‘So what are you looking for Tim?’ ‘Poisons.’ Tim reasoned, ‘Some good cobalt blue coffin poisons is about all we can expect to find in a dump this age. It just doest get any older than the nineteen twenties here.’ Tim was forking the dump wall and kneeling on the grey sand of the original landscape, approximately seven feet below the lay of the land. ‘Maybe if we trench down the hill?’ I suggested. ‘Tim looked at the sand under his knees and the sand at the bottom of the stratigraphy of the dump wall… It was flat. The hill and gully visible today didn’t exist in 1920. “No we should go this way towards the road. That’s our best angle’ Tim thought about it and then turned to work that dimension of the excavation. He looked at me and said ‘You can make yourself busy taking off the top,’ and he pointed with his hands to illustrate the path of the topsoil.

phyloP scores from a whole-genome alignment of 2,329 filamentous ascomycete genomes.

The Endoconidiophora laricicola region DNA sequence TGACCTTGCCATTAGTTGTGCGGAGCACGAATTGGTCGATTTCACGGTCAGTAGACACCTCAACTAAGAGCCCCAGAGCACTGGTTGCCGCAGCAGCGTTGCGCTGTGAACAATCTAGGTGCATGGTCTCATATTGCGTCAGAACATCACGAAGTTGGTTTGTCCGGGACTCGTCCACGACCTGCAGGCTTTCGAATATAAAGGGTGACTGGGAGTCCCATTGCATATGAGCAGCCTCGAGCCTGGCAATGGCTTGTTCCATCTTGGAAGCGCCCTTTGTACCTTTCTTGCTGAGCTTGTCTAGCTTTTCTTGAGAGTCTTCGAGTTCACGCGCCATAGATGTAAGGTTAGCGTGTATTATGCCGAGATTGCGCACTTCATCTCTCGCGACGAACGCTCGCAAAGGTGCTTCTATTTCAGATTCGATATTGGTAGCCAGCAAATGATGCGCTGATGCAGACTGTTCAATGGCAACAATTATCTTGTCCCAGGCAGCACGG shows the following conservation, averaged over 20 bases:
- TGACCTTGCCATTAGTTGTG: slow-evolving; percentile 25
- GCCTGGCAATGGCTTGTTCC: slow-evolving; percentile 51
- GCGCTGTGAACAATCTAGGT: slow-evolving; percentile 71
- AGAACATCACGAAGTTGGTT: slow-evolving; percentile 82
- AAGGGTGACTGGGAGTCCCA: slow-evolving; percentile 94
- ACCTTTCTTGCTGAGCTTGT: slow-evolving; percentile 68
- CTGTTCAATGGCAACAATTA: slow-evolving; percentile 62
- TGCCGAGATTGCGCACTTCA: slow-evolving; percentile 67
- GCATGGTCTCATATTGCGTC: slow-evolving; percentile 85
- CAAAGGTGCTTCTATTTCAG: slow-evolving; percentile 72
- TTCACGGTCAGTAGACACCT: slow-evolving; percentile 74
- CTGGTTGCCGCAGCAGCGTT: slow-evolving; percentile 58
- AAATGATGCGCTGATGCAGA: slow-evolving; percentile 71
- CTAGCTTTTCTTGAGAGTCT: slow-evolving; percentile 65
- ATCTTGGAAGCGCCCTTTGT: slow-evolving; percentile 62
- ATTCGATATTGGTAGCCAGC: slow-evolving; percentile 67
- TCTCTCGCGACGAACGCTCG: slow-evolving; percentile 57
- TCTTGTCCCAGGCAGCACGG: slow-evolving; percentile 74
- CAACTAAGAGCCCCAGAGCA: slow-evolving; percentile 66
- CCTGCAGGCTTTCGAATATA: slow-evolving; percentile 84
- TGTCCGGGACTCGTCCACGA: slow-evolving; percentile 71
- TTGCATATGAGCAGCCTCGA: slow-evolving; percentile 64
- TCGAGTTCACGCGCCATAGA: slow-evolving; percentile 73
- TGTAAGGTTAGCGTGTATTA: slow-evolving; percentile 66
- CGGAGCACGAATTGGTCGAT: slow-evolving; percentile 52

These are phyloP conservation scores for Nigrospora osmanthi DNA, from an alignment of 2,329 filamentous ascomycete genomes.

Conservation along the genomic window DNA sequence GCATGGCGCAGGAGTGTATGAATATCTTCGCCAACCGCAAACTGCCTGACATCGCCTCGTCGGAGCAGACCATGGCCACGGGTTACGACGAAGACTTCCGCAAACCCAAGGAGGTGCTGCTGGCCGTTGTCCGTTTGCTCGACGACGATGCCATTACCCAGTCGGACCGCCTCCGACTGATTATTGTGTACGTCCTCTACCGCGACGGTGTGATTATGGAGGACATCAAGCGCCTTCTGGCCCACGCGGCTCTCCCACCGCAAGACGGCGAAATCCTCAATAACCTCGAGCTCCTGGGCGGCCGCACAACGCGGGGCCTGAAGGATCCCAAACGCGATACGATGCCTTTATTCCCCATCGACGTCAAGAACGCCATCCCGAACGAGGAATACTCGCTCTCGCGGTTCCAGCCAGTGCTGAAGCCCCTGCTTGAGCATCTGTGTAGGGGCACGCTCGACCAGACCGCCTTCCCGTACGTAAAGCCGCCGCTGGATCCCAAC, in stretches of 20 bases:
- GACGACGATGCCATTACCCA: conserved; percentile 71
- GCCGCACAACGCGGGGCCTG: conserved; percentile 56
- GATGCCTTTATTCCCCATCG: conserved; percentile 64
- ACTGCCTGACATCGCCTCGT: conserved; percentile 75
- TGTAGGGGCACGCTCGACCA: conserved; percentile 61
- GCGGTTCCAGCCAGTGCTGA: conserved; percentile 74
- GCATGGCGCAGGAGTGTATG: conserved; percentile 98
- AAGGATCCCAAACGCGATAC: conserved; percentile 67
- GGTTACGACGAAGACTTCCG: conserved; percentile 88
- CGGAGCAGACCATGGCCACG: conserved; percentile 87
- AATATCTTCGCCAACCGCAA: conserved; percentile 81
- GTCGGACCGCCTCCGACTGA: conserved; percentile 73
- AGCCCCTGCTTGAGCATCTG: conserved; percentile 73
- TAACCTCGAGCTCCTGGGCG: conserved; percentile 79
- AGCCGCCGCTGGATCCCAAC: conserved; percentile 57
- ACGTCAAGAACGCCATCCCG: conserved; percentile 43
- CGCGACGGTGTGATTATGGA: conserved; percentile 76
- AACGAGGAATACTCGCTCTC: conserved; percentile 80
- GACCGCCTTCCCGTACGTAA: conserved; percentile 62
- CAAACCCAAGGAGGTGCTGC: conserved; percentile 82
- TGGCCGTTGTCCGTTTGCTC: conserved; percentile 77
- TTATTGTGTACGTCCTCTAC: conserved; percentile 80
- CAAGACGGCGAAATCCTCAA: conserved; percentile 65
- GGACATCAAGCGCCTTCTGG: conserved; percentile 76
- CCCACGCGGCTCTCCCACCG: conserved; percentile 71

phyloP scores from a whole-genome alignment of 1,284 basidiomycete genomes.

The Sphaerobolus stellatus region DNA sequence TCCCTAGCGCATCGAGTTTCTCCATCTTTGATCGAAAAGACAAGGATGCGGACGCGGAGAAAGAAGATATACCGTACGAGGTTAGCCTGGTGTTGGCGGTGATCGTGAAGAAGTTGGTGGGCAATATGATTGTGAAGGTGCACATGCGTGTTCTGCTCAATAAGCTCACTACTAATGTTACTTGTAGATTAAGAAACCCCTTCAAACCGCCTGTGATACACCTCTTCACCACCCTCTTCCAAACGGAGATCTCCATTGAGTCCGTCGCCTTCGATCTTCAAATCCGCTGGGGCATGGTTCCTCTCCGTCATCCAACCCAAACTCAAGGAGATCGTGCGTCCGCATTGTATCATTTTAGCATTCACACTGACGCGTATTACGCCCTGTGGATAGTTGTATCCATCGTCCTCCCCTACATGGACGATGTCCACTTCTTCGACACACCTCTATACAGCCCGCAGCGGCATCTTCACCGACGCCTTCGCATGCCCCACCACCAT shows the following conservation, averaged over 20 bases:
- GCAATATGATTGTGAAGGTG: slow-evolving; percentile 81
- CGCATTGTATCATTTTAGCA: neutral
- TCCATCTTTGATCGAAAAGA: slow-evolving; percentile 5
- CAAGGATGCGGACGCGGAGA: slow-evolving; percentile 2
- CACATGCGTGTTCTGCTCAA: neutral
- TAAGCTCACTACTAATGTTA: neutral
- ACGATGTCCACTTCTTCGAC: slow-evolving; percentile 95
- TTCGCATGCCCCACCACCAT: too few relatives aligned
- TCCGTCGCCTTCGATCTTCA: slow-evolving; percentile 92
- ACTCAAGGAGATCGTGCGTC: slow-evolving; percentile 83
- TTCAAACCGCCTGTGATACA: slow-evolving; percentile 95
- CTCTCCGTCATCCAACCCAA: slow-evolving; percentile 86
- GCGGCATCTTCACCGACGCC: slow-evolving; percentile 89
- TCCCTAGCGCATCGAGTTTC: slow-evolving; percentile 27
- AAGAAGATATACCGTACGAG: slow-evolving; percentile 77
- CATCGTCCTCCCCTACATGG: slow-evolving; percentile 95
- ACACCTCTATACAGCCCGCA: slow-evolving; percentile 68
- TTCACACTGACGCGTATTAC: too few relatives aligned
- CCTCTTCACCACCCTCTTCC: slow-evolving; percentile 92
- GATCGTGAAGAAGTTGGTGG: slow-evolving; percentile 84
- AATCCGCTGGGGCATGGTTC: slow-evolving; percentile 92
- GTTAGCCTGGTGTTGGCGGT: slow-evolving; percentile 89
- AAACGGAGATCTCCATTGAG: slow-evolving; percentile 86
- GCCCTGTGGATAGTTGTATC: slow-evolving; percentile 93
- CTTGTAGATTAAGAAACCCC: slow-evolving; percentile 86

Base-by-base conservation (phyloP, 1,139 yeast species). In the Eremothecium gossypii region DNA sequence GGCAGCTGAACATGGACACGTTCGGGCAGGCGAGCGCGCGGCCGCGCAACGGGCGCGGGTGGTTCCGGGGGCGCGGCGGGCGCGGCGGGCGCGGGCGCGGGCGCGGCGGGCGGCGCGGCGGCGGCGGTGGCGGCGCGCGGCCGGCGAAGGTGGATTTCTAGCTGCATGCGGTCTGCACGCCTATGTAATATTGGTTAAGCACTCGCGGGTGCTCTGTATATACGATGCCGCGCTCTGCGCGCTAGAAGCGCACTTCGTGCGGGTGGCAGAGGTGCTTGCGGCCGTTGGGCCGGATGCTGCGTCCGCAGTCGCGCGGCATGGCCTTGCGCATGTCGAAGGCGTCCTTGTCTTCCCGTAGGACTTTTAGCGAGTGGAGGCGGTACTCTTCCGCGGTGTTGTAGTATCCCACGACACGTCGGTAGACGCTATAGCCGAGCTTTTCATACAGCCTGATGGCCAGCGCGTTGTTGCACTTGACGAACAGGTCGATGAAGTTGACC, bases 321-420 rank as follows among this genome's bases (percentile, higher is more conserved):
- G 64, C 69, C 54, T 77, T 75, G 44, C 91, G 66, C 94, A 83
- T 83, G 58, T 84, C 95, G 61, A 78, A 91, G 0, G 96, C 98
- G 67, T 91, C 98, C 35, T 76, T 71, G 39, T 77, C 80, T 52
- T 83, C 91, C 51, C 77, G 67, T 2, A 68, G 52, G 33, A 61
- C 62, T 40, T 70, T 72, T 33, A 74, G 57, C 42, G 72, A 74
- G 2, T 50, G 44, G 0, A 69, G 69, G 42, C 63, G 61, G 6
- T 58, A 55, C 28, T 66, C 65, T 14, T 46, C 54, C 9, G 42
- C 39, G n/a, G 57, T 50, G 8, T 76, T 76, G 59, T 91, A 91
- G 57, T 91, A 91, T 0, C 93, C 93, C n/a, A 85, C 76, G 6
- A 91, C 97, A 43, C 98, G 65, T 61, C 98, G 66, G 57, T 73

Around noon the sun came out and each of us shed a sweater. Jason ate a corn beef sandwiches for lunch and in between bites gave a lengthy dissertation on Canadian army food rations of the 1980s and 90s; he described the strangest concoctions that army soldiers would create from their box rations. I found the whole subject strangely unappetizing, and Tim kept digging – Tim never eats when he digs. While Jason and I lunched, Tim found two hand-blown ‘bowling pin’ style milk bottles that were blanks (unembossed), and two machine made milk bottles with nice embossing, one was from Owen Sound Dairy and one Port Elgin Dairy which Tim thinks might be rare. We found some amber medicines from a nearby town druggist (unfortunately I’m forbidden to list the names on the slug plates at this time.) and so digging went on in cycles of excitement as we all took turns burrowing further into the knoll and deeper into the fabric of time… trying to go deeper … deeper in to the local pottery of the 1890s, and deeper still to the very dirty birth of Meaford in the 1860s. When Confederation happened in 1867, Upper Canada was a dirty smoky ‘progressive’ place as thousands of Europe’s immigrant settlers cleared land and established farming settlements. Fuel Ghoul describes Tiverton and the potash trade where it was said that pioneers never made as much money in their whole lives as farmers as they did clearing their hundred acre plots in the 1860’s and 1870s – the potash, soda and pearl ash trade was booming – Potassium carbonate, sodium phosphates, sodium carbonate were extracted from the ashes of hardwood trees that settlers burned in separate piles; the ashes were sifted and bagged or sold by the wagon load for immediate monetary reward. There was also a market for creosote and pine tar. It’s been said that when John Muir was a young man, he lived in the very center of this land-clearing activity. When placed in the historical context of a growing community, there is no doubt that John Muir must have witnessed clear cutting, forest fires, and poverty set against the serene world of Trout Hollow, the wild arbour vitae swamps where he found his beloved “Calypso”, and the awaking of a spirit of true friendship in a community that encouraged inquiry and exploration. According to the Friends of John Muir in Canada, this experience was important to the evolution of John Muir’s notions about Man, Nature and The Creator. The Canadian Friends of John Muir can be found here www.johnmuir.org/canada